Johnson leaves not promising to return

Johnson leaves not promising to return

Last night, British Prime Minister Teresa May appointed Jeremy Hunt as the new Foreign Minister of the country. The candidacy of Hunt has already been approved by Queen Elizabeth II. A few hours earlier, British Foreign secretary Boris Johnson had resigned from his post. May accepted his decision, paying tribute to the work he had done.

Boris Johnson left the government less than a day after UK Brexit secretary David Davis had resigned. Both of them were supporters of the ‘tough Brexit’, and after May's decision to ease the conditions for Britain's withdrawal from the EU, it became clear that the ways of key ministers and the prime minister drifted apart.

The Foreign Minister was a point-blank opponent of a creation of the free trade zone with the EU, which Teresa Mei intends to offer to the continental partners. He did not like the idea of a selective approach to goods and products that would be exempt from the future restrictions. In his opinion, such a scenario prolongs the stay of the UK in the EU, camouflaging it clumsily and illogically, and the most importantly - contrary to the desire of British citizens, who consider the membership in the association as an impermissible luxury for the country and the union itself as an unnecessary burden for the British state.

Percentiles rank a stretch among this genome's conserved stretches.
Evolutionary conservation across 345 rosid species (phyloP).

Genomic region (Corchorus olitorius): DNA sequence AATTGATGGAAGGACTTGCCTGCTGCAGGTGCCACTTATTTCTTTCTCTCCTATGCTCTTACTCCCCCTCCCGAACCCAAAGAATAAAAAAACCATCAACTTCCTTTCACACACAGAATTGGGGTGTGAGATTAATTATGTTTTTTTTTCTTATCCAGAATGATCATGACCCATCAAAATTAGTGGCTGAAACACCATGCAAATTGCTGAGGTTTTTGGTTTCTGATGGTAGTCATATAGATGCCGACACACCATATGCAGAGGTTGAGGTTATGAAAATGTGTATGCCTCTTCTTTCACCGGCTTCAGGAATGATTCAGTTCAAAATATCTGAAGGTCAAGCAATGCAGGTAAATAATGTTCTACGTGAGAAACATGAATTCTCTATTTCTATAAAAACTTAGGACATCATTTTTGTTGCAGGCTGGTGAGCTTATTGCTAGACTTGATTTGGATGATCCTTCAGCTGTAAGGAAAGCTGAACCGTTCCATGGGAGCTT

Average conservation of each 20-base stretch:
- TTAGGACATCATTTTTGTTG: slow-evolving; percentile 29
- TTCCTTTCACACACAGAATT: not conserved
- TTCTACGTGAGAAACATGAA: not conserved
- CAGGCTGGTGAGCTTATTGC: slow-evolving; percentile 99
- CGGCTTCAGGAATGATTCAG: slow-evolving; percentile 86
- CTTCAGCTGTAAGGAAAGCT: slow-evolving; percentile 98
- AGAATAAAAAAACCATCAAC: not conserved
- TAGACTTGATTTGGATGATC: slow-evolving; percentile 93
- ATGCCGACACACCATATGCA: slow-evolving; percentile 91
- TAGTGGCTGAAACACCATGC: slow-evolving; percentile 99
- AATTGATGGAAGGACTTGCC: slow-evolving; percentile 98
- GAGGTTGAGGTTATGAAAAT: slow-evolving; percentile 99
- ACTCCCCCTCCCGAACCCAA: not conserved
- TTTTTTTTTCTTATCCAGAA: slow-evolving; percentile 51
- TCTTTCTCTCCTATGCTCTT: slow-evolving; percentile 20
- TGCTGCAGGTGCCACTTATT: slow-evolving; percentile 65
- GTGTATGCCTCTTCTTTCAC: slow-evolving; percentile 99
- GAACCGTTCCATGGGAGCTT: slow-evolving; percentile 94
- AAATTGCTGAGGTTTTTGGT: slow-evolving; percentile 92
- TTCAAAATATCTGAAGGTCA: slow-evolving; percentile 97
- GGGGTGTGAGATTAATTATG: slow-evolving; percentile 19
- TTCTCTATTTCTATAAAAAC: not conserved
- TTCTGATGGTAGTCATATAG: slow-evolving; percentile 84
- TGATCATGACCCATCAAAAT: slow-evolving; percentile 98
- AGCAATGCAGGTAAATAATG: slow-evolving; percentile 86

As the Foreign Secretary, Johnson generally proved himself to be not a very flexible negotiator, inconvenient for the dialogue partners. Except for one and the main one - the USA. Critics said that he was more like an informal representative of Washington in London than the head of the Foreign Office, always taking in consideration the interests of Washington, acting in close liaison with the US, but without raising its interests above the national ones.

Probably, in this context, the expert circles do not exclude the fact that Johnson's resignation was caused not only by the escalating contradictions with the Prime Minister but also with the coming change in the general atmosphere and the situation on the international arena.